For all her extensive travels throughout Europe as a young woman, Jackie Kennedy had never been to Greece and had longed to visit the country for a long time.
But her interest was piqued In 1960 when the film Never On Sunday swept the Oscars and captivated the public’s imagination. Ms. Kennedy was enthralled with Melina Mercouri and what she stood for as an artist, and as a Greek.
She even once using Mercouri’s ideas on what it meant to be Greek in backing her argument to historian Arthur Schlesinger that her husband was more a Greek “defying the fates,” than a noble Roman statesman. It was now the summer of 1961 and “Greek Fever” was at its peak– and the American First Lady had it bad. She planned an “unofficial” trip for June.
Greek Prime Minister Constantine Karamanlis ordered the highest level of security for the First Lady, exceeding that which was provided for Vice President Lyndon Johnson when he visited the year before.
The Prime Minister and his First Lady Amalia Karamanlis were both on hand to greet Ms. Kennedy and her entourage at Athens Airport, where she was greeted with chants of “Jackie! Jackie!” and a group of U.S. Embassy employee wives who assembled in a straight receiving line, greeting her as if she were a queen.
At one point, after exchanging quick welcome pleasantries with the prime minister and his wife, her eye caught a group of young boys dressed as evzones and she broke from her official path and headed to the boys, kneeling to spend several moments talking to them while the entourage waited for the First Lady to finish.
The First Lady, her sister Lee Bouvier Radziwll and brother-in-law Stanislaw were hosted in a magnificent villa on Kavouri Bay, south of Athens, owned by Greek shipping magnate Markos Nomikos. Her bedroom on the top floor had a view of the Saronic Gulf.
Almost immediately upon settling, Jackie removed her black hair bow, light blue coat and royal blue dress and put on her bathing suit and headed for an ocean swim.
The next day, June 8, Jackie would begin an island tour aboard the luxurious 123-foot long Northwind, a yacht owned by her host.
On her first stop, the thyme-scented town of Epidavros with its prominent ancient theater on the eastern coast of the Peloponese, she watched a rehearsal of Electra by Sophocles, performed by the Greek National Theater.
Her next stop was the island of Hydra on the morning of June 9. Her experience there, according to her personal memoirs, was the stuff fairytales are made of. The moment she set her foot on the dock from the yacht’s launch, every single church in town began ringing its bells and practically the entire population of two thousand residents rushed towards the cobblestone path to greet her.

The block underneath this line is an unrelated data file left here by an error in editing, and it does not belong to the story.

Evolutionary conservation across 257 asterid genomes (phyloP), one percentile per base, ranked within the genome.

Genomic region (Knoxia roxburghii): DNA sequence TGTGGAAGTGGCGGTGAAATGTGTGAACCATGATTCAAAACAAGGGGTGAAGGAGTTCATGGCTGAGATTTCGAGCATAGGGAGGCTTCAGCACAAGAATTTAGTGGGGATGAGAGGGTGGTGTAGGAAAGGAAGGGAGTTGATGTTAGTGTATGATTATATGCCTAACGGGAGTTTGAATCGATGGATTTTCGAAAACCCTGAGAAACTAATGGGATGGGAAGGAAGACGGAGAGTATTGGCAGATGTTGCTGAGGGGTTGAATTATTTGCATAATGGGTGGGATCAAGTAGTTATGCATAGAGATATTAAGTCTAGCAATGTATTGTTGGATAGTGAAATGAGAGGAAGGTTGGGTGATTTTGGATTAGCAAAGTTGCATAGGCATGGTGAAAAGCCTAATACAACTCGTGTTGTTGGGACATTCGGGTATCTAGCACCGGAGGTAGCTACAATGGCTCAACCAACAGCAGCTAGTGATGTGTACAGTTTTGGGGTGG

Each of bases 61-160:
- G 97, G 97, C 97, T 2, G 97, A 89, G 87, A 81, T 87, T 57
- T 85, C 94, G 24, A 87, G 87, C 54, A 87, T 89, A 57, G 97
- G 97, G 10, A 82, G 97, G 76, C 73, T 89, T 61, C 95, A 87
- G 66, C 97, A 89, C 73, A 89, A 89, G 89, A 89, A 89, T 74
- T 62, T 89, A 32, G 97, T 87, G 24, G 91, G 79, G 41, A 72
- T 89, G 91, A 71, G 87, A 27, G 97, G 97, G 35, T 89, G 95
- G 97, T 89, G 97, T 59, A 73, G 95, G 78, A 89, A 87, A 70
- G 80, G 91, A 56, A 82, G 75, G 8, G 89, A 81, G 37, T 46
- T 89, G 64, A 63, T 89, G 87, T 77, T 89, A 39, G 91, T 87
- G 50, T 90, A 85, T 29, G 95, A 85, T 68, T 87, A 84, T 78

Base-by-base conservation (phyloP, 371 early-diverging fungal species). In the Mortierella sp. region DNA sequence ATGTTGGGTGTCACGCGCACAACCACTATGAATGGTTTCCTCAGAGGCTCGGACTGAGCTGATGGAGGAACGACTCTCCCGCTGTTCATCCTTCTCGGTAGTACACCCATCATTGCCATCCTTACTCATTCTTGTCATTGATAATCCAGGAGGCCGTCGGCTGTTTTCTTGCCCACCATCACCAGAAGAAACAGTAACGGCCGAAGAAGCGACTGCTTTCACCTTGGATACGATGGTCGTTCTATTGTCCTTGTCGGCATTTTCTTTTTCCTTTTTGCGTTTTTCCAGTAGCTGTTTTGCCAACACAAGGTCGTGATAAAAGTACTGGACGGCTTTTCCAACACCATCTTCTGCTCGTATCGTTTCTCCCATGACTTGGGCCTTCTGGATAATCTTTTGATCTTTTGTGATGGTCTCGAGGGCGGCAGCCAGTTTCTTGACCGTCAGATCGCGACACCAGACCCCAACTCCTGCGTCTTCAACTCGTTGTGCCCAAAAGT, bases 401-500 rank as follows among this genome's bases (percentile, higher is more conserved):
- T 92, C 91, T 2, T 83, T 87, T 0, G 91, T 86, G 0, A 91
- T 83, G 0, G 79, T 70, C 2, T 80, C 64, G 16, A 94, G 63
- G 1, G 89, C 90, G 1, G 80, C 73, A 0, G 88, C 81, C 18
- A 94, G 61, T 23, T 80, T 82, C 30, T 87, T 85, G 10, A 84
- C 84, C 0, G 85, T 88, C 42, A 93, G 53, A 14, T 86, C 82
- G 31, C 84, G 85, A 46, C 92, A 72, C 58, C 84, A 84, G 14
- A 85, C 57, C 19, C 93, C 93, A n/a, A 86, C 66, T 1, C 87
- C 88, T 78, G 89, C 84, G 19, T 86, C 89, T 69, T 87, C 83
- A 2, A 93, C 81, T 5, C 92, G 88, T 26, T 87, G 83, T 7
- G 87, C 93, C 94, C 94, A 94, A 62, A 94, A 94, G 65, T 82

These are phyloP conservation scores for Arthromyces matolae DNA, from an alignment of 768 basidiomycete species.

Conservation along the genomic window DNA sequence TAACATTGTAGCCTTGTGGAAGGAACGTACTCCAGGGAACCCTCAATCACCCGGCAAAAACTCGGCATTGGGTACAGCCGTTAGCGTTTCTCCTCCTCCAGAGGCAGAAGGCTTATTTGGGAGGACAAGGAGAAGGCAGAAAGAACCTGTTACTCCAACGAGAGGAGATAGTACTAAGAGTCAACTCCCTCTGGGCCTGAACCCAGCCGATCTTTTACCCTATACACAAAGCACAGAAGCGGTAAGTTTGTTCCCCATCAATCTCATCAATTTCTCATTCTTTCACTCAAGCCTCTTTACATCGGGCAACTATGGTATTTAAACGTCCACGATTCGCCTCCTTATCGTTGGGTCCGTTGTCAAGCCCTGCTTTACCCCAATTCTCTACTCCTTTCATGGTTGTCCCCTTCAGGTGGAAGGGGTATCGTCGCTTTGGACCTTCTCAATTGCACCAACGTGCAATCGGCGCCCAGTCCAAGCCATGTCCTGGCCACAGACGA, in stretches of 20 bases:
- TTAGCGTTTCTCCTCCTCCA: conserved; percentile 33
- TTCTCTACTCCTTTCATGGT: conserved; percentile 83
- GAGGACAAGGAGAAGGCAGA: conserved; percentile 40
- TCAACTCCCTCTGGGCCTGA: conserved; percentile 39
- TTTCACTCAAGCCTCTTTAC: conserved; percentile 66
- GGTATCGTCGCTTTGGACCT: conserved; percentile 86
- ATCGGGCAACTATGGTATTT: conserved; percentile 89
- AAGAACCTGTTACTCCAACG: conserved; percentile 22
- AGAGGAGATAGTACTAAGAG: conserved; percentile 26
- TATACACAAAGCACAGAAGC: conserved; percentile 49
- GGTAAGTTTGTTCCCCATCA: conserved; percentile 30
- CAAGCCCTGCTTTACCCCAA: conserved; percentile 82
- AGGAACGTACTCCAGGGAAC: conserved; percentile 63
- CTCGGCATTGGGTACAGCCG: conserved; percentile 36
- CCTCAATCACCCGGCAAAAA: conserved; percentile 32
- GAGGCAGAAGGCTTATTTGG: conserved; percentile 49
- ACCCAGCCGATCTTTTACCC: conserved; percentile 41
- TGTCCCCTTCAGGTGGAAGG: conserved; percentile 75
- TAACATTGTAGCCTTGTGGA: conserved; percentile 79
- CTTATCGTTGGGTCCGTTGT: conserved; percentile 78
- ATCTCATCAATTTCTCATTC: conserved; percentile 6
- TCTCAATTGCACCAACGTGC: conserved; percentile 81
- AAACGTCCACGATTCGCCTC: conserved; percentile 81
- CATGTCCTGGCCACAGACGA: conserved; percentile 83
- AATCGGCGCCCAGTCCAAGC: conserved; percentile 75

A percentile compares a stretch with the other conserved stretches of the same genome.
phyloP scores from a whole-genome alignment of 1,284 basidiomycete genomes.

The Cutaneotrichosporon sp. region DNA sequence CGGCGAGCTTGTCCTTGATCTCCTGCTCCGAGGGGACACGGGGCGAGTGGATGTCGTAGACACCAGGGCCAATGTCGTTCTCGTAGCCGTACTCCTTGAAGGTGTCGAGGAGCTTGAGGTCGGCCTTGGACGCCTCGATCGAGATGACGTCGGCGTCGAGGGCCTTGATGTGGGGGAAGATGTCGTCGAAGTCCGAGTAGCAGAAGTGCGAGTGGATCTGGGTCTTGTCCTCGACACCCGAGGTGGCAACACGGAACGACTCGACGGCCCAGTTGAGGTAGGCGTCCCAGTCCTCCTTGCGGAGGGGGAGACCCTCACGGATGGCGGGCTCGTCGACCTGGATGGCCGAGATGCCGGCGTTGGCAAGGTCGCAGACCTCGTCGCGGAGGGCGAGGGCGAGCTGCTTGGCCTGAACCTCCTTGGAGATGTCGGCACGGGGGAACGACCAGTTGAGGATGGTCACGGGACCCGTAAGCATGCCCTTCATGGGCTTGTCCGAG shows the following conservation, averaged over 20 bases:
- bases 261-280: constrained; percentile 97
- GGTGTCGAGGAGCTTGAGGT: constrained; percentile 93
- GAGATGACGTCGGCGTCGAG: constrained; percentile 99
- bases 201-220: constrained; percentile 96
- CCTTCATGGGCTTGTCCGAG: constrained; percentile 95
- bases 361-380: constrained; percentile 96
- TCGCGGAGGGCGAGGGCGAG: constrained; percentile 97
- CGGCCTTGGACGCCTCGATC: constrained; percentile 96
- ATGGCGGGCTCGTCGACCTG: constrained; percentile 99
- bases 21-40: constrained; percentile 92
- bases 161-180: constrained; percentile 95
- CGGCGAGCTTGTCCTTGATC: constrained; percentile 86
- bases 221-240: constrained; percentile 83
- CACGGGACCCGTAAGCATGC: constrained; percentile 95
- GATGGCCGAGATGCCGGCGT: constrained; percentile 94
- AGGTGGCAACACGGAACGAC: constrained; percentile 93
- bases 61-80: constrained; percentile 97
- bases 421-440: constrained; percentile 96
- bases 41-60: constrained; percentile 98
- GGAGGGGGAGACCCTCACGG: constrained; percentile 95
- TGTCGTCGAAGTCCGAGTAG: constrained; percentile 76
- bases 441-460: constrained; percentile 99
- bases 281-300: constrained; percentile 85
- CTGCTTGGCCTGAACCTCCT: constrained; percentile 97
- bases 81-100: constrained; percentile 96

She was led down the quaint alleyways by the mayor and all along the way, people were applauding, smiling at, and waving to Jackie. Many threw roses and other fresh flowers at her.
When she learned that local officials had been busily organizing an impromptu festival just to honor and welcome her, she sent word back to the yacht that she was canceling plans for other excursions the remainder of that day, and staying on Hydra.
In the center of town, long wooden tables were set up and local women brought long trays of regional food delicacies freshly-caught fishes, island-raised lamb, cheese pies and other traditional cuisine.
Local tavern owners donated bottles of ouzo, wines and beers. Musicians gathered and began playing traditional Greek music as well as adapting their bouzouki instruments to popular tunes of the era – including the by-now familiar theme of Never on Sunday, which put a huge smile on the First Lady’s face.
Jackie let go and indulged, sampling almost every kind of food that was brought in front of her. In between, she joined hands with townspeople and participated in traditional dancing, raising her arms, clapping her hands, kicking her legs and turning her feet as she followed the steps of each dance move.
“I want to have a home here someday,” she remarked to Greek reporters at one point. “I want to return and bring my children here.”
The next day, she traveled to the island of Delos, legendary birthplace of the Greek god Apollo, where she walked tirelessly amongst the ruins that dotted the island. She took a break to water-ski across the azure blue waters of Delos’ coast headed to the larger island of Mykonos.
With a plain red kerchief tied under her neck and a simple sleeveless sundress, she was whisked to the harbor from the yacht which was parked out in the harbor on a speedboat.
She was warmly greeted on the dock by the mayor and dozens of local dignitaries– and a beautiful, large and unusually calm pelican—the icon of the island. The animal immediately captured her curiosity.
“Is he wild?” she asked the mayor. He was, in fact, Mykonos’s most famous resident. His name was Petros. Although politely accepting the mayor’s gift for her daughter of a native costume, and attentive as he explained how the skirt, blouse, scarf and shoes were hand-made and embroidered by local artisans, Jackie remained intrigued by Petros as the bird listened to the story as well. She knelt to gently pet his head, neck and back, asking more about him. Although taken on as the island’s official mascot only seven years earlier, Petros the Pelican was already legendary.
In the aftermath of a violent storm, which churned the Aegean Sea, a fisherman had spotted him lying injured on the island’s Paranga beach and brought him to town where a veterinarian nursed him back to health. The bird was diverted from his natural migration pattern by the storm and Mykonos became his permanent home.